Georgian is the native language of the Georgians and the official language of Georgia, a country in the Caucasus.Georgian is the primary language of about 4 million people in Georgia itself, and of another 500,000 abroad...

 and Bulgarian
Bulgarian language
Bulgarian is an Indo-European language, a member of the Slavic linguistic group.Bulgarian, along with the closely related Macedonian language, demonstrates several linguistic characteristics that set it apart from all other Slavic languages such as the elimination of case declension, the...

, have both general imperfectives and imperfects. Other languages with distinct past imperfectives include Latin and Persian
Persian language
Persian is an Iranian language within the Indo-Iranian branch of the Indo-European languages. It is primarily spoken in Iran, Afghanistan, Tajikistan and countries which historically came under Persian influence...

.

Imperfective and perfective


The opposite aspect is the perfective
Perfective aspect
The perfective aspect , sometimes called the aoristic aspect, is a grammatical aspect used to describe a situation viewed as a simple whole, whether that situation occurs in the past, present, or future. The perfective aspect is equivalent to the aspectual component of past perfective forms...

(in Ancient Greek
Ancient Greek
Ancient Greek is the stage of the Greek language in the periods spanning the times c. 9th–6th centuries BC, , c. 5th–4th centuries BC , and the c. 3rd century BC – 6th century AD of ancient Greece and the ancient world; being predated in the 2nd millennium BC by Mycenaean Greek...

, generally called the aorist
Aorist
Aorist is a philological term originally from Indo-European studies, referring to verb forms of various languages that are not necessarily related or similar in meaning...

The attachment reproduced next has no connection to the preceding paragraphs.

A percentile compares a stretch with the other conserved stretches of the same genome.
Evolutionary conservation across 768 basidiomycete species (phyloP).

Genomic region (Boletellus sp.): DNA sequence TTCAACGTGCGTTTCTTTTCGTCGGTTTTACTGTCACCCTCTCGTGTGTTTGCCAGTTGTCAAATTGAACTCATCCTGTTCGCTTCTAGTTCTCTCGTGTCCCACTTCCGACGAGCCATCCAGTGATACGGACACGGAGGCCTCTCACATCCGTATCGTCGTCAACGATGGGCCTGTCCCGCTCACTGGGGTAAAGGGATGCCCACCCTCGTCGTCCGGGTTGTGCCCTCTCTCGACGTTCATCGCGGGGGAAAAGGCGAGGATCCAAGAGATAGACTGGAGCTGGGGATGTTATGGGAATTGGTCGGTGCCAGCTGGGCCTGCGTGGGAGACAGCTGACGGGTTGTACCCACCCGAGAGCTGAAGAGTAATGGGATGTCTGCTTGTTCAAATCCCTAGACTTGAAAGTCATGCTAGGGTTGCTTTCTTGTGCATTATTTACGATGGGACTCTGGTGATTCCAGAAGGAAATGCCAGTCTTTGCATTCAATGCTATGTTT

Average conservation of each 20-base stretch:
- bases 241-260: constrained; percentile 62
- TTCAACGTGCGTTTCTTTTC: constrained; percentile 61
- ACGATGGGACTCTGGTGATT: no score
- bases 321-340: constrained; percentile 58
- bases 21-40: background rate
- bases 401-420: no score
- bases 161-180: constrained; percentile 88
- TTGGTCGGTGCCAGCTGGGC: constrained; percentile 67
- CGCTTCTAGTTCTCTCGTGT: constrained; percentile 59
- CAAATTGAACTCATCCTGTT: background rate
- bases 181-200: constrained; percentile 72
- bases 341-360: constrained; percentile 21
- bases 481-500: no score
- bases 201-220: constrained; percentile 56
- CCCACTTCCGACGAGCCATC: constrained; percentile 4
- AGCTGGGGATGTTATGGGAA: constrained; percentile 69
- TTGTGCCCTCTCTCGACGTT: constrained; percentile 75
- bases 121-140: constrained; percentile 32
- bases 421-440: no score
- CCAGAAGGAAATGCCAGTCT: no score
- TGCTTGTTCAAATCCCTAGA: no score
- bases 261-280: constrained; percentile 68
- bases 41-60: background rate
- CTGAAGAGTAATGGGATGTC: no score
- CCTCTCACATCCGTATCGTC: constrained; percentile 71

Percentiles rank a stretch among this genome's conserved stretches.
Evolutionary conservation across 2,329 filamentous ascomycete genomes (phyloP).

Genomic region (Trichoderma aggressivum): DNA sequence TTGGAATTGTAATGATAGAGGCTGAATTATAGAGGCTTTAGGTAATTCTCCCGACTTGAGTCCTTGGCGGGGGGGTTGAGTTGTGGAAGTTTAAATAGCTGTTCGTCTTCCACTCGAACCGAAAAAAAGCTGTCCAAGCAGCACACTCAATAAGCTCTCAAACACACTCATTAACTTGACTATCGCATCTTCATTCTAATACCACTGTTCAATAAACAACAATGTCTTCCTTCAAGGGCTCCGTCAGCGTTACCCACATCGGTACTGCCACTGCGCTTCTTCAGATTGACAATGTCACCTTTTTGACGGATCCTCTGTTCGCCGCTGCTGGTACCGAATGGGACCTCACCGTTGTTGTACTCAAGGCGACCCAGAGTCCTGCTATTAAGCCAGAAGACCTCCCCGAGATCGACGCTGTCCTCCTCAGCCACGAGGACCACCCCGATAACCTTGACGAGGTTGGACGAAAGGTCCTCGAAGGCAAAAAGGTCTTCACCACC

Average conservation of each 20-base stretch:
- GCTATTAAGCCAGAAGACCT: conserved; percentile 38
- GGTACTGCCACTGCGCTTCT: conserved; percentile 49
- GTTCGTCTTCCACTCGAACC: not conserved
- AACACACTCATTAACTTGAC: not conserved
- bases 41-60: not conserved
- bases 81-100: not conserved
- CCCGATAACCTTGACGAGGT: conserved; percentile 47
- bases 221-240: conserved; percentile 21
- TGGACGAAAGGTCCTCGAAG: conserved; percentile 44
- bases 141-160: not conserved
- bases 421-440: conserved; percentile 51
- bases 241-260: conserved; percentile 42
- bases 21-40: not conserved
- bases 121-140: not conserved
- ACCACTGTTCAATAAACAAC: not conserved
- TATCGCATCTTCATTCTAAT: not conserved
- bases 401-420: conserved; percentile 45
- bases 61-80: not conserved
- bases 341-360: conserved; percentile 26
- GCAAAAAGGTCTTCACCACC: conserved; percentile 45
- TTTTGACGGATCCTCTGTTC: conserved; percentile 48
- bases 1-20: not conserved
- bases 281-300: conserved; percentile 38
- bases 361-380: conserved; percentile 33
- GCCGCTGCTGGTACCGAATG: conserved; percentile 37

), which views a situation as a simple whole. (This is not the same as the perfect.) Unlike most other tense–aspect category oppositions, it is typical for a language not to choose either perfective or imperfective as being generally marked and the other as being generally unmarked.

In narrative, one of the uses of the imperfective is to set the background scene ("It was midnight. The room was dark. The rain was beating down. Water was streaming in through a broken window. A gun lay on the table."), with the perfective describing foregrounded actions within that scene ("Suddenly, a man burst into the room, ran over to the table, and grabbed the gun.").

English does not have these aspects. However, the background-action contrast provides a decent approximation in English:
"John was reading when I entered."

Here 'entered' presents "the totality of the situation referred to [...]: the whole of the situation is presented as a single unanalysable whole, with beginning, middle, and end all rolled into one; no attempt is made to divide this situation up into the various individual phases that make up the action of entry." This is the essence of the perfective aspect: An event presented as an unanalyzed whole.

'Was reading', however, is different. Besides being the background to 'entered', the form 'reading' presents "an internal portion of John's reading, [with] no explicit reference to the beginning or to the end of his reading." This is the essence of the imperfective aspect. Or, to continue the quotation, "the perfective looks at the situation from the outside, without necessarily distinguishing any of the internal structure of the situation, whereas the imperfective looks at the situation from inside, and as such is crucially concerned with the internal structure of the situation, since it can both look backwards towards the start of the situation, and look forwards to the end of the situation, and indeed it is equally appropriate if the situation is one that lasts through all time, without any beginning and without any end." This is why, within the past tense, perfective verbs are typically translated into English as simple past, like 'entered', whereas imperfective verbs are typically translated as 'was reading', 'used to read', and the like. (In English, it is easiest to illustrate aspect in the past tense. However, any tense is possible: Present "John is reading as I enter", future "John will be reading when I enter", etc.: In each tense, the aspectual distinction is the same.)